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Russia’s Putin signs media ‘foreign agents’ law

Russian President Vladimir Putin has signed into law a bill that will require certain foreign media outlets operating in Russia to register as “foreign agents.”

Under the new law, signed by President Putin on Saturday, any media outlet operating in Russia and funded by a foreign state may be designated a foreign agent by the Russian Ministry of Justice, in what is seen as a retaliatory move against the registration of Russia’s state broadcaster RT with the US Justice Department as a foreign agent following pressure from Washington.

The Russian bill had been earlier introduced and approved at both chambers of the Russian parliament — the State Duma and the lower house.

Any foreign media entity “regardless of its organizational and legal form, might be considered as functioning as a foreign agent if it receives funds and/or any other assets from foreign states, foreign governmental organizations, international and foreign organizations, foreign citizens, persons without citizenship,” the legislation stipulates.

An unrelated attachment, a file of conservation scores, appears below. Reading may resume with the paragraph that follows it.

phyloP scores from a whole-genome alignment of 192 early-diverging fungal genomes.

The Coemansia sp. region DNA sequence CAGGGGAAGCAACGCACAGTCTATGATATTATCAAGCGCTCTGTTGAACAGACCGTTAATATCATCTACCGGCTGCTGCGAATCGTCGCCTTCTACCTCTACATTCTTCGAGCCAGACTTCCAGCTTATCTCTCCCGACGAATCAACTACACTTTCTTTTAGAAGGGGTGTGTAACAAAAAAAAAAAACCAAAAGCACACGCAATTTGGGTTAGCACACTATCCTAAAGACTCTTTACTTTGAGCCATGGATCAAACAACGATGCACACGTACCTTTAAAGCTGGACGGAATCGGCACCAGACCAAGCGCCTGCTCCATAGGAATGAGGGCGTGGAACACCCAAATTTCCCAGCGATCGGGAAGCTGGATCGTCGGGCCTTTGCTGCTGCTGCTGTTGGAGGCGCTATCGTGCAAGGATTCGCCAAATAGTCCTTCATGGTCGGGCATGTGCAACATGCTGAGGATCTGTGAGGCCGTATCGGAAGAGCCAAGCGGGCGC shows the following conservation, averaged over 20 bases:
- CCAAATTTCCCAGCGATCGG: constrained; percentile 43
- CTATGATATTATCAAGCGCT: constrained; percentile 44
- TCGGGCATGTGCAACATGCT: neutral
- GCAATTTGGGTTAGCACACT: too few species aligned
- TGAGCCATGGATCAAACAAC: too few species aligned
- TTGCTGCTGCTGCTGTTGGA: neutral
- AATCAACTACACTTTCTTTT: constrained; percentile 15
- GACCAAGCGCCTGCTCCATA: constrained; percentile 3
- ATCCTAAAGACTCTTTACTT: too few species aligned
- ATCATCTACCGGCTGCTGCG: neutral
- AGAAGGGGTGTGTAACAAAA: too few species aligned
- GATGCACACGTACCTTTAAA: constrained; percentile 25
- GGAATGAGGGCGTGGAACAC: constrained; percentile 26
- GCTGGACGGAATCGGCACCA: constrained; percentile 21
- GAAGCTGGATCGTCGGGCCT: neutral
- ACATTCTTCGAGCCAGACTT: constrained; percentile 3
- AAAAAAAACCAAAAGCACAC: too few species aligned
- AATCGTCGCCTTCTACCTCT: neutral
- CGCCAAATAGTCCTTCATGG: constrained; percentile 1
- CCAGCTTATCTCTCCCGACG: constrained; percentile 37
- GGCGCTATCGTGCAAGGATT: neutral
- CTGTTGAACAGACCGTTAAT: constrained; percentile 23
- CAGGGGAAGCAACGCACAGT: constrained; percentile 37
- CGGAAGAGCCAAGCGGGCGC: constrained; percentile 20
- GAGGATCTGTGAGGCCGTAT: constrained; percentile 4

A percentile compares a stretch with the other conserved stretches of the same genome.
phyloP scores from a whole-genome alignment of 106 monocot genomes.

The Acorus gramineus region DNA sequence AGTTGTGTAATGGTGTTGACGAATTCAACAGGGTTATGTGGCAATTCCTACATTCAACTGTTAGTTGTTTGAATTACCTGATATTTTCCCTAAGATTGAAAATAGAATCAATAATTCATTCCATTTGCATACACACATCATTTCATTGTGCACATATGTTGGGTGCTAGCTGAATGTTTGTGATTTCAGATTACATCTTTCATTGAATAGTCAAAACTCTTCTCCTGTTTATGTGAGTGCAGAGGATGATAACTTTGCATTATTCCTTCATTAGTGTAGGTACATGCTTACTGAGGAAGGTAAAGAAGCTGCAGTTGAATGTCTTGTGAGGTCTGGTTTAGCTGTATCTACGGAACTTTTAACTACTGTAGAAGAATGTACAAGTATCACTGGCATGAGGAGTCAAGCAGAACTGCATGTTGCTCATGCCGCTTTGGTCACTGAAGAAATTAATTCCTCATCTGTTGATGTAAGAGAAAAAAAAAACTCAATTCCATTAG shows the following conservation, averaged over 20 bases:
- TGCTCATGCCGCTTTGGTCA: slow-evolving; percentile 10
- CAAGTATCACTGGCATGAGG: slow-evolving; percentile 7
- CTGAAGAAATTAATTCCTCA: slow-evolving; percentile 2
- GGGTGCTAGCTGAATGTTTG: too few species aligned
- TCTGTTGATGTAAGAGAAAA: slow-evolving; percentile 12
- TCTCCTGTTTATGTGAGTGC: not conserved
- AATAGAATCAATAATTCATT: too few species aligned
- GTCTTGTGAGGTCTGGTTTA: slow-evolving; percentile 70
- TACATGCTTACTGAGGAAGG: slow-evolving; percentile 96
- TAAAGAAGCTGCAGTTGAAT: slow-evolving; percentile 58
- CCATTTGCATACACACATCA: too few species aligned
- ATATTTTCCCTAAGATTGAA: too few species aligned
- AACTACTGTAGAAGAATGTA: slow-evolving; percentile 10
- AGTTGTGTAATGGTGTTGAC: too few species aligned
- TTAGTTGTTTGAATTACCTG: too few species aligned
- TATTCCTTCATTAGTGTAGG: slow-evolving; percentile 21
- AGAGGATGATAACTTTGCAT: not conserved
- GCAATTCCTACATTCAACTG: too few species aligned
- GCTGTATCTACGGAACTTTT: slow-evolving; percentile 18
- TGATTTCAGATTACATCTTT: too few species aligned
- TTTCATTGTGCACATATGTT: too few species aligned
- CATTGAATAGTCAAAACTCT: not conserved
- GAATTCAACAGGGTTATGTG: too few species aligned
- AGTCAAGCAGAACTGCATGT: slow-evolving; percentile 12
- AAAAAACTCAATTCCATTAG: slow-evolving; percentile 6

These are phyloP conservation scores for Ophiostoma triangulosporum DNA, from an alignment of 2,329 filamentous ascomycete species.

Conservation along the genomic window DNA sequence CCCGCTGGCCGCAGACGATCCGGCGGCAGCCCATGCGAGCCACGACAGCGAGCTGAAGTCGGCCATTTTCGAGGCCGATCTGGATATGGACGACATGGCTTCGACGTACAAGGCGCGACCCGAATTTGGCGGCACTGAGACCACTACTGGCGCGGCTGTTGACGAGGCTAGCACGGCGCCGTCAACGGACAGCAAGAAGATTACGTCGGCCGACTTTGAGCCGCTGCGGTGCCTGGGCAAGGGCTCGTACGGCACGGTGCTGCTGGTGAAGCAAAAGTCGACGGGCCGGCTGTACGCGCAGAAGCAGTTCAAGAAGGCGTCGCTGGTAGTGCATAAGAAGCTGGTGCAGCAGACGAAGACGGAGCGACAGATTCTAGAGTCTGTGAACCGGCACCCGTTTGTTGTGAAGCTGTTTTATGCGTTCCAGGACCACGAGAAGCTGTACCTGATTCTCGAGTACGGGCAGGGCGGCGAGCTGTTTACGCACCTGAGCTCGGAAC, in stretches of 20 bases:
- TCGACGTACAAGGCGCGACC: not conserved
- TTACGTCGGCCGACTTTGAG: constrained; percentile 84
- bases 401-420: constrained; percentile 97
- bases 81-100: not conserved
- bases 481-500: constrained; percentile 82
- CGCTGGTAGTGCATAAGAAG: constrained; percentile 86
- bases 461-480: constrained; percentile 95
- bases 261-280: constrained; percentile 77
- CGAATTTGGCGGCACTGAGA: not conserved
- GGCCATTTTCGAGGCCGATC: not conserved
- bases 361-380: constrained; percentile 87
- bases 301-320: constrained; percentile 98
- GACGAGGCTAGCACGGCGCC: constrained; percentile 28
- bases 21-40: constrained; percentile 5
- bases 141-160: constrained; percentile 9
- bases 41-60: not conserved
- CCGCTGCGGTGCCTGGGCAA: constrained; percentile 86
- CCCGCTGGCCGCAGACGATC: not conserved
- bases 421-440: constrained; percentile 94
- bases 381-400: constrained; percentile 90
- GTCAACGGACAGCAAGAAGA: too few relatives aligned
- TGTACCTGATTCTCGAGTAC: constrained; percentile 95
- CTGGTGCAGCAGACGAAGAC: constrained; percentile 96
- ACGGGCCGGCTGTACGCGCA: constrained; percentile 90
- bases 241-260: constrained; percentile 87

The law also covers foreign media outlets operating through authorized persons or Russian legal entities that are financed through foreign sources.

The law will oblige foreign media to file regular reports on their funding and activities or face legal action.

Washington’s move to register RT’s US-based affiliate company as a foreign agent under the Foreign Agents Registration Act (FARA) came after US intelligence officials accused the Kremlin of having used Russian media organizations to interfere in the 2016 US presidential election in favor of the then-Republican candidate Donald Trump.

Moscow has adamantly dismissed the meddling allegation.

Last week, Moscow restricted US-funded media outlets operating in the country, such as Radio Free Europe, the television network Current Time, and Voice of America, and warned that they could be registered as “foreign agents” under the new law.

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